Well, after all the excitement of the recent presidential election, I suppose it's time to get back to our real lives. A little bit of a let-down I guess... kind of like the day after Christmas, when your husband goes back to work, the kids are playing with friends, and you're left to clean up the aftermath. Cleaning up the aftermath is my life.
There is one chore I loathe far beyond any other. Well, almost any other. Anything to do with a toilet is undoubtedly the worst chore on earth. But picking up the Poo Garden is definitely next in line. Heaven knows how much I love my 2 dogs. I love them so much that I will stoop to the lowest of low and pick up their poo. That's a lot of love.
My relationship with poo has been a long one. When I gave birth to my first child 22 years ago, they had to show me how to put a diaper on him before they would let me take him home. And those were the only instructions he came with. But we muddled our way through, and actually, dealing with baby poo really wasn't so bad. Except for the occasional Automatic Weapon Simulated Poo - when it came with so much force the diaper was blown right off his butt and poo flew in all directions - baby poo was really no big deal. It was a good initiation for what was to come.
The toddler/elementary school years on the other hand, brought every type of human-produced-goo to a new level. These were the years I had to not only deal with endless toilet-training "accidents", but you are forced to become familiar with gooey green noses and throw-up as well. And do not be mistaken - "throw-up" is not the same thing as a baby's "spit-up". "Spit-up" is usually no big deal, unless you have been blessed with a Hose Monster. No, when "spit-up" morphs into "throw-up" it's a force not to be reckoned with. Throw-up has a mind of it's own. It takes over the mind and body of your child. And you are the one that gets to clean it all up, even when it's imbedded into every carpet fiber or into every tiny hole in your CD player speakers. Because even though you have put a bowl or bag right next to the child, they will never - NEVER - make it in. And don't even dream about them making it to the toilet because that's just not an option for any child. Even one of my very own angelic, innocent boys, who's name shall not be mentioned (Davy), had the spectacular talent of hitting everything on all four walls surrounding him, not to mention himself and the entire floor. We have no idea how he was able to achieve this. We kept waiting for his head to spin around. But anyway, I digress. Just know that my relationship with poo and all bodily functions goes way back.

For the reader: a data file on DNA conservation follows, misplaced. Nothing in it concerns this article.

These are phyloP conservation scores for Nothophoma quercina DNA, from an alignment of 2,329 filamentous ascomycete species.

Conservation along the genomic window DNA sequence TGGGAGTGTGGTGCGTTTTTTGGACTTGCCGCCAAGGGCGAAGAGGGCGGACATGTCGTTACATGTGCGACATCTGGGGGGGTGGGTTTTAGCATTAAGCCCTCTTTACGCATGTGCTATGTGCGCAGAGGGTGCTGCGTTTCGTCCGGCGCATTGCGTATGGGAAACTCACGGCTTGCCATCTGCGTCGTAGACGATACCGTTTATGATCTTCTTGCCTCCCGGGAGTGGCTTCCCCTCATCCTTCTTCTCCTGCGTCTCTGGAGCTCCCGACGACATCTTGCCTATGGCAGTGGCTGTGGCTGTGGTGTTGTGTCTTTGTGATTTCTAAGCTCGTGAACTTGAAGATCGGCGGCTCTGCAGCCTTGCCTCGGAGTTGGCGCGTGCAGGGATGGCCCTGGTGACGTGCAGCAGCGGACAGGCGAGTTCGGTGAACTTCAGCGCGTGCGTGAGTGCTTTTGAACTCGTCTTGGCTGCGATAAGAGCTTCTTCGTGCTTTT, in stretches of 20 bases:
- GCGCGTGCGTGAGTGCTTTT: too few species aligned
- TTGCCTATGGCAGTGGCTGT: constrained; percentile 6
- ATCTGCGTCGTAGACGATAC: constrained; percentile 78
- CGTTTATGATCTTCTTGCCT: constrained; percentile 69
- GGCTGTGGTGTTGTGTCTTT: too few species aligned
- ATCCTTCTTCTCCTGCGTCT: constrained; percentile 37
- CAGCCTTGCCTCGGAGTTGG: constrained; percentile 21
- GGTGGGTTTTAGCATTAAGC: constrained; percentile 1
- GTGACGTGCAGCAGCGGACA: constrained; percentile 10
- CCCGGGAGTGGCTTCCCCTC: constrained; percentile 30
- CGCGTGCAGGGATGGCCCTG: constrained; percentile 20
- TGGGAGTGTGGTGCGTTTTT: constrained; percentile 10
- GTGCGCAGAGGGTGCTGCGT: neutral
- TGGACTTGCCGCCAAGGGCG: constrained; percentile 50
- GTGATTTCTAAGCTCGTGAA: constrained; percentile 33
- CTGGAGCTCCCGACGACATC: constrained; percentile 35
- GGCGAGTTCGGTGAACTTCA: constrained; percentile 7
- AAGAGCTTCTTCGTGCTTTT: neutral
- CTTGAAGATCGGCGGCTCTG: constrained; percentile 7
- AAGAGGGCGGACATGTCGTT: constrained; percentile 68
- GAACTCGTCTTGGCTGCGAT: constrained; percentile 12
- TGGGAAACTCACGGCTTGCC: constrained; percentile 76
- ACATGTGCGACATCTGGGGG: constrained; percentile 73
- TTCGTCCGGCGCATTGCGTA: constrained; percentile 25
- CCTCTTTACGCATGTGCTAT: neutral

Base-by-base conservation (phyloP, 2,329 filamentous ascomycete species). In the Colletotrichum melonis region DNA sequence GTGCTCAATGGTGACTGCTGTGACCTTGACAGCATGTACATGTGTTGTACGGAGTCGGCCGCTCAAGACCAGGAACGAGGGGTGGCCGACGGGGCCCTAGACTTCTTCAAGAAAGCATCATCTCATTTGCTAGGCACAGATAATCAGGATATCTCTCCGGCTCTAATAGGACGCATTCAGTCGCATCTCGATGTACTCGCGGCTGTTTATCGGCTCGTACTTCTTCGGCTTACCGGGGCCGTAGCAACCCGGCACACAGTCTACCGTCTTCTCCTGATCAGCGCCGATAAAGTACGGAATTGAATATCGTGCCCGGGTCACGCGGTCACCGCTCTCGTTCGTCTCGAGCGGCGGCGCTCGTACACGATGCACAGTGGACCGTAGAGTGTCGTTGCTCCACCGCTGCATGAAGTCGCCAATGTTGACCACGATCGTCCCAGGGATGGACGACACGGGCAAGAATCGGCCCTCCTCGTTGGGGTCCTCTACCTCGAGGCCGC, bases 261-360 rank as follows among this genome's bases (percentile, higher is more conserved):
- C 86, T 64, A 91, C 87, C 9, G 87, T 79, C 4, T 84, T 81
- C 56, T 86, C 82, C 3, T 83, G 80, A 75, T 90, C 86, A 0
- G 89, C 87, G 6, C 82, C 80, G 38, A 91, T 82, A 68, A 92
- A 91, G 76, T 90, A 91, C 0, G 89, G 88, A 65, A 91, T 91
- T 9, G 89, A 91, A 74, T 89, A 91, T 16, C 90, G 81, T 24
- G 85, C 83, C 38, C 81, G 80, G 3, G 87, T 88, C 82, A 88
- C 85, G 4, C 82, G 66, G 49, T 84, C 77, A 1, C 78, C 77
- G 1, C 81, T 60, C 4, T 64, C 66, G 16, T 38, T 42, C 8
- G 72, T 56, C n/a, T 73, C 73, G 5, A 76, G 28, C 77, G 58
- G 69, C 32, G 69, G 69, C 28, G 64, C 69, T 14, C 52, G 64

Here's the ironic part. Now that all my boys have thankfully grown out of the tumultuous Bodily Fluid Stage, I willingly adopted two dogs that produce things I have to pick up. And how they can produce so much of it I do not know. And I adopted them of my own free will and choice. Knowing I would once again be forced to work with poo. Doggone those dogs! Why do I have to love them soooooooooo much! AAARGH!
I am fortunate in one sense. They are not huge dogs. That helps a bit. Of course, they are not tiny dogs either. My friend's chihuahua poos the size of a peanut. A PEANUT! I don't think I could even find that in the grass. I guess my dogs are somewhere in the middle. But mid-range poo or not, the Poo Garden is a constant source of yuck and frustration for me. My husband lets the grass grow too long and then it's like playing a game of "Operation" with the scooper. You may find the poo - after much looking - but unless you pick it up ever so gingerly with the scooper....... let's just say that it's important to try to keep everything intact.
My dogs are American Eskimo Dogs. Even though it says nothing about this in any of the 8 American Eskimo Dog books I own, they have a very special talent. Not unlike my son's talent of hitting everything in sight with throw-up. My American Eskimo Dogs can poo and walk at the same time. That's right, they never stay in one location. They must walk. And poo. At the same time. This makes them look like huge, furry white hermit crabs as they are hunched over, walking and dropping. Walking and dropping. Walking and dropping. Apparently, having to poo several times a day is yet another talent I was unaware of. It makes finding and scooping up the Poo Garden not only like the afore-mentioned game of "Operation", but it is not unlike a game of Hide and Seek as well. Because oh, you may have found one piece of poo, but that only means there are at least 3 more hidden under the blades of grass. And frequently, you can't find them because you are stepping on them. It makes for a very LONG game of Hide and Seek/Operation in the Poo Garden. And it quadruples the amount of times I have to scoop and drop into my poo bag. Scoop and drop. Scoop and drop. Endlessly scooping...... and dropping. Which means by the time I'm done 45 minutes later, my back is usually completely thrown out for the next 2 days. Meanwhile, both dogs sit on the sidelines and smile at me the entire time.
I am so proud of my dogs that they have such a special talent, but I'm thinking perhaps their talent could have been something more normal? Like shaking hands? It remains to be said though: if they drop it, you will scoop.